Compact housing units are not really novel when it comes to the realm of contemporary architecture. However, the housing scope becomes unique and more importantly practical, only when the spatial features rise above their gimmicky credentials to pose as real solutions. Fortunately, that is the case with the above pictured project from Italian designer Marco Pierazzi. Touted as the tinniest house in all of Italy, the 75 sq ft living unit was ingeniously refurbished from just a one-room alleyway shelter. Quite ironically, the best feature of this diminutive home is its plot, which in spite of its small size is situated very close to famous Roman landmarks like the Pantheon and Saint Peter’s Square.
The main advantage of this compact house is the integration of verticality. The floor area might allude to smaller dimensions; but it is the height that was utilized to ‘house’ the different user oriented zones inside the residence. For example, we can see an entire loft bed above the kitchen/living area (accessible via stairs), while there is also a separate bathroom area at the rear end of the vertical space.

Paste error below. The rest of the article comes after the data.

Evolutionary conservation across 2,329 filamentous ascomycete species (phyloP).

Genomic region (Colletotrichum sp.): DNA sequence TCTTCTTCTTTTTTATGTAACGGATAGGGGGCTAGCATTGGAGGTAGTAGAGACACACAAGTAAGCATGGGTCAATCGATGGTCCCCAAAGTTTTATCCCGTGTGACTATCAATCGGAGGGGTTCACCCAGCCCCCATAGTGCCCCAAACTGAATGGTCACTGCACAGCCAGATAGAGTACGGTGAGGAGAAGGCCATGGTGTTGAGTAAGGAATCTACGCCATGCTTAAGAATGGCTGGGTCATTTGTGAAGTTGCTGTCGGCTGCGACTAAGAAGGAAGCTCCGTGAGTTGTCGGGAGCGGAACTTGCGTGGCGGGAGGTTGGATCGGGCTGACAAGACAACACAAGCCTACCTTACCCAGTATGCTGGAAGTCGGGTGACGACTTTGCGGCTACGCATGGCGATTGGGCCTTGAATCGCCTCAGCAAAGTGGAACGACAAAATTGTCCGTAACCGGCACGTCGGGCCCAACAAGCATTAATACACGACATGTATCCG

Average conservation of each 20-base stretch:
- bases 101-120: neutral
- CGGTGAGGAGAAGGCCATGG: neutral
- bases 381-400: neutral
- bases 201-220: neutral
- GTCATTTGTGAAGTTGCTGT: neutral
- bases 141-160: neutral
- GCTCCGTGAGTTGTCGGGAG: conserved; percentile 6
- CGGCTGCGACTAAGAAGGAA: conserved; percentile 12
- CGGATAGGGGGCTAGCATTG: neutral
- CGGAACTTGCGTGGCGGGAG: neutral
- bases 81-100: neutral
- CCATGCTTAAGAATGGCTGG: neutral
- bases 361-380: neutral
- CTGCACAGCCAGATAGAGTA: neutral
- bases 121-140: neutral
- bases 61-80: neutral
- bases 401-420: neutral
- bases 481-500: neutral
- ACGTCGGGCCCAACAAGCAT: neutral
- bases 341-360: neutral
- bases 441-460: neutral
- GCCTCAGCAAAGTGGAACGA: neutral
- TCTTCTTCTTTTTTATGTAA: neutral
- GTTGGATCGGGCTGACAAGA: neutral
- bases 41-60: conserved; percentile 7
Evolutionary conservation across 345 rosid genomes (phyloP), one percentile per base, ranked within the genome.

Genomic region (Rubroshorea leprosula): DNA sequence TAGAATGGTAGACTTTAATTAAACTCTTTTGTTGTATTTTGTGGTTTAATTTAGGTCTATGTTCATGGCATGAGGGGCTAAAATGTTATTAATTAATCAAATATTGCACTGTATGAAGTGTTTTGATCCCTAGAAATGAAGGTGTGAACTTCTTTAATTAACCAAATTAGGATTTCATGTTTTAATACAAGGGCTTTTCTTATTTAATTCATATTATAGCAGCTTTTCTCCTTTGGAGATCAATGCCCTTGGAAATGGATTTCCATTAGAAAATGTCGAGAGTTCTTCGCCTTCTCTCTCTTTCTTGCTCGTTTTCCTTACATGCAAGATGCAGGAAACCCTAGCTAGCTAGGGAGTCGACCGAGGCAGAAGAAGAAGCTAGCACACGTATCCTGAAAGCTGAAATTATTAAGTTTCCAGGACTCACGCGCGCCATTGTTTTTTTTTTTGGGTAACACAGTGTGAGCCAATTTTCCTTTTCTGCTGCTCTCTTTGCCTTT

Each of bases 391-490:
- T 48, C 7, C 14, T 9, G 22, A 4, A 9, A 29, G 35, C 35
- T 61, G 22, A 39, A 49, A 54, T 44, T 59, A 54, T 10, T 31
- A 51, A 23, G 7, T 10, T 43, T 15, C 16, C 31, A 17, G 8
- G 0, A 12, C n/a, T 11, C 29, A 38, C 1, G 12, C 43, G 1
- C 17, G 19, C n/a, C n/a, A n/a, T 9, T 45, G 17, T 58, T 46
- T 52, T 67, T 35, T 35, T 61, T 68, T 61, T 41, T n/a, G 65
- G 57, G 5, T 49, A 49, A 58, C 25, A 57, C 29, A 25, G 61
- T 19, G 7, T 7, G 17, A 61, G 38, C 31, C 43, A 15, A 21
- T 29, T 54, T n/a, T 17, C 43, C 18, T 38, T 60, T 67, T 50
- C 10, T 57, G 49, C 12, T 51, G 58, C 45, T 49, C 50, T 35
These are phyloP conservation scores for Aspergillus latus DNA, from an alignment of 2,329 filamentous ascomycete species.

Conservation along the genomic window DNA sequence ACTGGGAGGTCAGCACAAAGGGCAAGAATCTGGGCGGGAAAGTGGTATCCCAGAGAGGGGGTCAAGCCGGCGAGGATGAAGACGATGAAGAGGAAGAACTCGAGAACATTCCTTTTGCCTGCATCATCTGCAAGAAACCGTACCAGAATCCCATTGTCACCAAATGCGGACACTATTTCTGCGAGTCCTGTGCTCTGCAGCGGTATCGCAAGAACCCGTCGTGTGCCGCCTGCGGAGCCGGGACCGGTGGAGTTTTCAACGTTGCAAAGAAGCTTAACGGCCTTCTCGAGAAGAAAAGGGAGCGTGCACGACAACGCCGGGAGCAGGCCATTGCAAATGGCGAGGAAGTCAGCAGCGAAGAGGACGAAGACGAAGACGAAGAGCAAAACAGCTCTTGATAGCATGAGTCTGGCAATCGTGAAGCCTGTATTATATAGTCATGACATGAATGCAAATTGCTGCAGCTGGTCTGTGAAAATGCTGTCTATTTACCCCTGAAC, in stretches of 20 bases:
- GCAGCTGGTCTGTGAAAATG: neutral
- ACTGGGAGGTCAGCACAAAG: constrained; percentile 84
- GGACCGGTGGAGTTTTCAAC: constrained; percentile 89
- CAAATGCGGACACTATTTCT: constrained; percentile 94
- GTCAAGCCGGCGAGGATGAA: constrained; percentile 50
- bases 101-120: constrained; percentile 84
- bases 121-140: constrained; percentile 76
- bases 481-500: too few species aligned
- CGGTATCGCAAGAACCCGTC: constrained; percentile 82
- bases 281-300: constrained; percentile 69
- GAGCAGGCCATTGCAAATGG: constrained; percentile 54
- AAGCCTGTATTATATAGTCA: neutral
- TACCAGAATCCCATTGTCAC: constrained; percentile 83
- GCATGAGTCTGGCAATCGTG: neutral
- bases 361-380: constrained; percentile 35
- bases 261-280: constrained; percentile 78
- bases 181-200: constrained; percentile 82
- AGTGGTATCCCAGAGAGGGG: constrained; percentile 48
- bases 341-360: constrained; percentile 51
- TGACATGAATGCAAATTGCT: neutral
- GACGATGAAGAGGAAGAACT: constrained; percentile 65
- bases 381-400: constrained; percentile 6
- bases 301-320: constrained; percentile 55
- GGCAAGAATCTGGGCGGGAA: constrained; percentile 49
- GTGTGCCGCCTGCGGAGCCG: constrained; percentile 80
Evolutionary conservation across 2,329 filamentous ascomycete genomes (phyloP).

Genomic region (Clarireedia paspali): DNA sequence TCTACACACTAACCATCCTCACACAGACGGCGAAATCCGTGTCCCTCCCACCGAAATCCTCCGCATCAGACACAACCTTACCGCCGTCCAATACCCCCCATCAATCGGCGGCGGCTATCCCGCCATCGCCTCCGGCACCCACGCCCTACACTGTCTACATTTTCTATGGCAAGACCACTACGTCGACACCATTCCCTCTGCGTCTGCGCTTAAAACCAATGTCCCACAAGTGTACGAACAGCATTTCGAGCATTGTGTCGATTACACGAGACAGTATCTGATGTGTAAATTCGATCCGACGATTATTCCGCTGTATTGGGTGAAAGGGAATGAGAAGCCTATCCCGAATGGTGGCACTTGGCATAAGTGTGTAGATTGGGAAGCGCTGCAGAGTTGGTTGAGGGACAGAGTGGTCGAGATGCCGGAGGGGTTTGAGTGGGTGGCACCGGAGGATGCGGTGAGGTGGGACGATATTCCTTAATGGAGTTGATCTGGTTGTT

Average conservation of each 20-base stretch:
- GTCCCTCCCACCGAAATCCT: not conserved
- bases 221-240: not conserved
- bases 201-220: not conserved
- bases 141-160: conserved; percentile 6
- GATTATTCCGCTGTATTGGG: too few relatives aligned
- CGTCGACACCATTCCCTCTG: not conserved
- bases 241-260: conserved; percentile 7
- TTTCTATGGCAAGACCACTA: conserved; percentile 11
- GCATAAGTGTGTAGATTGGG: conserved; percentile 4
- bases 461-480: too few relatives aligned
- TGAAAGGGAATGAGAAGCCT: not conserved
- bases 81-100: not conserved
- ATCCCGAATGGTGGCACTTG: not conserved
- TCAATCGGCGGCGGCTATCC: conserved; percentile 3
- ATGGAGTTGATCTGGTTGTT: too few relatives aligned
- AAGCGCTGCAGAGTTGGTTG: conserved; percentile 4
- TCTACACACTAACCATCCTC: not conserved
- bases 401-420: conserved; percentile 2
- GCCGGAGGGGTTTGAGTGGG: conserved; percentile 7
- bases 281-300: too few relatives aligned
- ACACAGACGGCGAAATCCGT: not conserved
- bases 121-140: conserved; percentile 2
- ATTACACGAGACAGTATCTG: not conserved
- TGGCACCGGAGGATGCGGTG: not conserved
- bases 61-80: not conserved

Even in terms of practicality, the usage pattern of the tiny house aptly proves its credibility. In this regard, the house was not just created as a showpiece to demonstrate modern day spatial efficiency; it was rather built as a real living unit for Marco Pierazzi and his family. The designer has now shifted to a bigger place, with the compact house being rented to visitors and friends.